New MyChart app can help older adults, family members manage care
Tech-savvy older adults are among the many Hamilton Health Sciences (HHS) patients who can benefit from a new, free online health-care tool called MyChart by Epic.
Older patients often receive care from multiple areas of HHS, across multiple specialties. With MyChart, they can look up appointment details, the names of their hospital team members, lab and test results, medications, discharge summaries, doctors’ consult notes and more.
“It’s extremely user-friendly and offers many features.” — Michelle Leafloor, HHS vice-president of health information and technology services, and chief information officer
Patients will need a computer, tablet or mobile phone to use MyChart, which will be accessible through a website link, or as an app that can be downloaded from the Apple App Store or Google Play. MyChart will available starting June 4 when HHS launches its new hospital information system, also called Epic.
Older adults not comfortable using this technology can give access to a family member or other trusted adult such as their power of attorney.
“There’s no requirement for patients to use MyChart, but we highly recommend it because it’s such a valuable tool for managing personal health information,” says Michelle Leafloor, vice-president of health information and technology services, and chief information officer for HHS. “It’s extremely user-friendly and offers many features.”
“Video visits will be a very positive addition for seniors.” — Dr. Atul Sunny Luthra, HHS St. Peter’s Hospital.
Dr. Barry Lumb, executive lead for the HHS team implementing the new hospital information system, calls Epic MyChart a “game-changer” for patients.
“After June 4, they can use the app to access and update their personal health information at their convenience, which will empower them to be more informed and engaged in their health care experience,” says Lumb.
Why you’ll want MyChart
MyChart’s many other features include easy, secure virtual visits through video conferencing, and the ability to upload pictures of, for example, a rash or wound, to help with assessing and monitoring care.
“Video visits will be a very positive addition for seniors,” says Dr. Atul Sunny Luthra, a consultant geriatric psychiatrist at HHS St. Peter’s Hospital. “I would estimate that at least 80 per cent of visits could be done virtually, rather than in-person visits.”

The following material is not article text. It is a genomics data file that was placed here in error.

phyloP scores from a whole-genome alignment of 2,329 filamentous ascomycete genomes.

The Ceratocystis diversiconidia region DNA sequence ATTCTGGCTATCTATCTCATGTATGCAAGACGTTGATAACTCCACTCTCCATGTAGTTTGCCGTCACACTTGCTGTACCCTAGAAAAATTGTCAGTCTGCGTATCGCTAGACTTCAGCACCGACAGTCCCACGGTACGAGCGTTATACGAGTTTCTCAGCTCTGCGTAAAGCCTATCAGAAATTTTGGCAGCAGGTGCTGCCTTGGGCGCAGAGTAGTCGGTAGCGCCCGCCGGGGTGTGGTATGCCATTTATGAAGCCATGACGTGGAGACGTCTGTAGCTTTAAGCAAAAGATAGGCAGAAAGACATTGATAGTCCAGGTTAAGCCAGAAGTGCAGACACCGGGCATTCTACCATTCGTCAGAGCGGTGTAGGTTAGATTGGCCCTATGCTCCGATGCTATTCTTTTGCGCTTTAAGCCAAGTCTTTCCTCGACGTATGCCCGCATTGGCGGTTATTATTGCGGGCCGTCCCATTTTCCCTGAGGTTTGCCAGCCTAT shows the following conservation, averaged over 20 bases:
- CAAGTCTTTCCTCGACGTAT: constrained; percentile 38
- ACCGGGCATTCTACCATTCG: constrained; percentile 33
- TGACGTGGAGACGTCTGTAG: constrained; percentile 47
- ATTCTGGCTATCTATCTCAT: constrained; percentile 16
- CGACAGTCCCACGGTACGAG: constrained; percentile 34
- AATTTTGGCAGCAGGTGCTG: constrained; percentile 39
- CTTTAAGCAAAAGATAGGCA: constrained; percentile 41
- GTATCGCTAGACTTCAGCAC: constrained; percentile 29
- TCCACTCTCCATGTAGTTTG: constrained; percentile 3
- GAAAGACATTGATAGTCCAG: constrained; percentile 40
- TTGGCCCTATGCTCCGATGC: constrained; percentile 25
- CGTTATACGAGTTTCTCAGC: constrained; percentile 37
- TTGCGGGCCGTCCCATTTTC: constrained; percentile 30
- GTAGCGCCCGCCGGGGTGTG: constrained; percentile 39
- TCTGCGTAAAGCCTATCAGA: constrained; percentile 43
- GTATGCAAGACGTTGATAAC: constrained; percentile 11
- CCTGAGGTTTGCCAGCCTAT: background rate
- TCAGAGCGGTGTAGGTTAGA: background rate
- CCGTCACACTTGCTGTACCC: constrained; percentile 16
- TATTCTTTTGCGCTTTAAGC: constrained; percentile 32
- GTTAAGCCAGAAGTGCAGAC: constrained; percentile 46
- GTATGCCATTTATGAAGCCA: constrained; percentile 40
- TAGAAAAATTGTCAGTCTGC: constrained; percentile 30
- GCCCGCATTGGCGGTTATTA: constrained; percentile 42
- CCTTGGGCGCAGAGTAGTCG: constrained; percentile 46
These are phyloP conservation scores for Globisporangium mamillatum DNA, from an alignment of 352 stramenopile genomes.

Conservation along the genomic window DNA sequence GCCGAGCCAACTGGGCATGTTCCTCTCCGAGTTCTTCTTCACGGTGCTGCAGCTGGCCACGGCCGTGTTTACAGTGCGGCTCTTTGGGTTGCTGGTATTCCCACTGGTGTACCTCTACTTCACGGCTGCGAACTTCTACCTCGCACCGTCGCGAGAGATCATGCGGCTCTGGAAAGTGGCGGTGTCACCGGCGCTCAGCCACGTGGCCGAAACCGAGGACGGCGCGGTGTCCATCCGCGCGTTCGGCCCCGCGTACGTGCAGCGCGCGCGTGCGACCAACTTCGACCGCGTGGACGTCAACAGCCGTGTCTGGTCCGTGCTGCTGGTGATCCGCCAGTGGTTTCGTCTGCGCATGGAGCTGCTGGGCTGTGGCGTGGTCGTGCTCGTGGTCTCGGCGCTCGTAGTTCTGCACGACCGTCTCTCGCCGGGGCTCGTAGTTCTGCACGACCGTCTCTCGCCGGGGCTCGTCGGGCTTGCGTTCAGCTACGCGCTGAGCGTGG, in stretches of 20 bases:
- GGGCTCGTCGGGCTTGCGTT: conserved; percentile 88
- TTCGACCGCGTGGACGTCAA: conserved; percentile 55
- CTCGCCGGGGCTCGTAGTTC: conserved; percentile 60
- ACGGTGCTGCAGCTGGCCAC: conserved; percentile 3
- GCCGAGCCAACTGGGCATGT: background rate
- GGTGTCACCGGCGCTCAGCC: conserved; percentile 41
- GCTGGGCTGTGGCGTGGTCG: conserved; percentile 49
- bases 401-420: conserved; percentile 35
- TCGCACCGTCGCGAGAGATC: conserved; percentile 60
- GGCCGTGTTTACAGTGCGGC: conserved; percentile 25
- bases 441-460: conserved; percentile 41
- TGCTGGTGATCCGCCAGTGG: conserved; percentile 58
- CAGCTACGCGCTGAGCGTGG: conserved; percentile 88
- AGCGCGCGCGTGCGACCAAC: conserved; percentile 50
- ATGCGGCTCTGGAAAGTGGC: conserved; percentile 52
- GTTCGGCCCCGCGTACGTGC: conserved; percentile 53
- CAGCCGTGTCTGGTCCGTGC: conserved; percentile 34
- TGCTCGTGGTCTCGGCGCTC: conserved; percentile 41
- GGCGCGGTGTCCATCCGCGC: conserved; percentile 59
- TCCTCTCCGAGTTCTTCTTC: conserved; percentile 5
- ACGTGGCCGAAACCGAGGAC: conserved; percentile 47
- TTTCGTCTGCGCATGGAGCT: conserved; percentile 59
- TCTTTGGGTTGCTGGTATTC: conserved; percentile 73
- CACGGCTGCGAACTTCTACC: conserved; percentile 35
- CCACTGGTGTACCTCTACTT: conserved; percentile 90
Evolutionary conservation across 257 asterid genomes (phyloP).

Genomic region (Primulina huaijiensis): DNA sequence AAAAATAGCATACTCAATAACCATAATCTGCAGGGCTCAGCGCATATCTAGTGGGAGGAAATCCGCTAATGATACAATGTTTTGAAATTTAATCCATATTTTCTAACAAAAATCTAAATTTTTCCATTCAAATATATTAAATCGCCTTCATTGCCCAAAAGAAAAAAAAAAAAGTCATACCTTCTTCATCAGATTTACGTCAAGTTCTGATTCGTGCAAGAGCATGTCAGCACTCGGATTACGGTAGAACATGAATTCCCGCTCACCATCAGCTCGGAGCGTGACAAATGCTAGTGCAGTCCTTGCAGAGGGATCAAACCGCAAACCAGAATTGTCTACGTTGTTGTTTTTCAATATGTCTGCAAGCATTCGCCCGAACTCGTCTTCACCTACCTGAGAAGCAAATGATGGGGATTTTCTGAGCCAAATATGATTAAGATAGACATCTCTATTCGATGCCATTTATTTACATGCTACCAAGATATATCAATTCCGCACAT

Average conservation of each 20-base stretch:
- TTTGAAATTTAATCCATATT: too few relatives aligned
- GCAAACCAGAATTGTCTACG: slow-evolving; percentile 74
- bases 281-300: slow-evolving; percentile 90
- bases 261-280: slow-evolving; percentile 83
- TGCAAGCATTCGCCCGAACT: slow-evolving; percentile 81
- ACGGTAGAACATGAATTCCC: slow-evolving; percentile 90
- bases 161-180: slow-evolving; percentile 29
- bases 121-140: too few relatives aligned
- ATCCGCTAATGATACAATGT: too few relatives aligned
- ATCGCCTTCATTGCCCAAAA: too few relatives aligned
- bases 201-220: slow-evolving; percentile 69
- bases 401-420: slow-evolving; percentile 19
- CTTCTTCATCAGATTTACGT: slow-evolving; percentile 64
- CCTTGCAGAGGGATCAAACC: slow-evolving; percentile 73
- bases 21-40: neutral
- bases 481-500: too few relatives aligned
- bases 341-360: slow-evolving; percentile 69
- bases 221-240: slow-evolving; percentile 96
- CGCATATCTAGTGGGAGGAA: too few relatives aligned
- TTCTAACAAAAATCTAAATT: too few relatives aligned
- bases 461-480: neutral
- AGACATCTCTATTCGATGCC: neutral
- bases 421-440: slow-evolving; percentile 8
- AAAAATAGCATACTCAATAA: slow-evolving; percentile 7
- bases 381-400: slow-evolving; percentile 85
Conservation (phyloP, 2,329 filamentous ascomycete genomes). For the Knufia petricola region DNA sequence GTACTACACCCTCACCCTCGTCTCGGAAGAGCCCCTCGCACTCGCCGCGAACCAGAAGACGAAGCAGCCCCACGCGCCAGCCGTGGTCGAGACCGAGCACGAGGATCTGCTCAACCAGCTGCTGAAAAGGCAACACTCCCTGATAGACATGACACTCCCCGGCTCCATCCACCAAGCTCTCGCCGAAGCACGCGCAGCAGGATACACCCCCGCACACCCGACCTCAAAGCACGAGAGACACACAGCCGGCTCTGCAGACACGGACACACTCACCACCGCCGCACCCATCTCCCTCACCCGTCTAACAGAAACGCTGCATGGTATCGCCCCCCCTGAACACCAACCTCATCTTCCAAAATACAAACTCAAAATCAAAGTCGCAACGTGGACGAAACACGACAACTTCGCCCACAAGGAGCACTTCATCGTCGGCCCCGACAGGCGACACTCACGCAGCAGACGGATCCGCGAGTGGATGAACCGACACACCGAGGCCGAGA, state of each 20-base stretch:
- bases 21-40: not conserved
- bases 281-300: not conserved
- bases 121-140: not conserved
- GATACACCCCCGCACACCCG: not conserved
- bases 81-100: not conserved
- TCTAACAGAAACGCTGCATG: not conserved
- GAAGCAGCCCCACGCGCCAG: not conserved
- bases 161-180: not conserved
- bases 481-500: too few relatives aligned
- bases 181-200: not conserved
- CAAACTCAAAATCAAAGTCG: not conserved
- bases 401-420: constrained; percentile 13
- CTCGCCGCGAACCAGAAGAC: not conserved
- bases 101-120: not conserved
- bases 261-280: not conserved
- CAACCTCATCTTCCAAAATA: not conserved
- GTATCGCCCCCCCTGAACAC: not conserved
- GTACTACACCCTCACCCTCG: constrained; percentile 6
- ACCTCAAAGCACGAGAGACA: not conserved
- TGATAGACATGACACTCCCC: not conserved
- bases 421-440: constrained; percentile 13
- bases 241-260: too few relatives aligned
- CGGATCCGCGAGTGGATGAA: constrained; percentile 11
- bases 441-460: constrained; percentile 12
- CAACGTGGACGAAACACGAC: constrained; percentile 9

Patients can share records with their non-hospital doctors and caregivers, enter their health information such as blood pressure within a secure personal health record space, and access health educational materials. MyChart can even connect to some existing personal health platforms like Apple Health.
An important feature for some older adults will be proxy access – the ability to grant another person access to their MyChart account. Examples of proxies include a family member, power of attorney or close friend.
In order to see a person’s chart, the proxy would make a MyChart account for themselves, even if they have never been an HHS patient. Then the patient would invite the proxy from their MyChart account.
This would allow them to see the patient’s medical information. Different levels of access are available, based on the patient’s wants and needs.
Signing up for MyChart is quick and easy, and there are several ways patients and their proxies can do this.
While MyChart offers many benefits, Luthra cautions patients and proxies about trying to interpret physicians’ notes or test results on their own. “They may feel overwhelmed by such information, or they may turn to `Dr. Google’ to try and make sense of it.”
Instead, Luthra encourages them to reach out directly to the HHS physician managing the patient’s case.
“Patients and their proxies are our partners in care, and we don’t want to leave anything open to interpretation, or misinterpretation,” says Luthra. “It’s always best to discuss such things as test results, doctors’ notes and care plans directly with the physician overseeing the patient’s care.”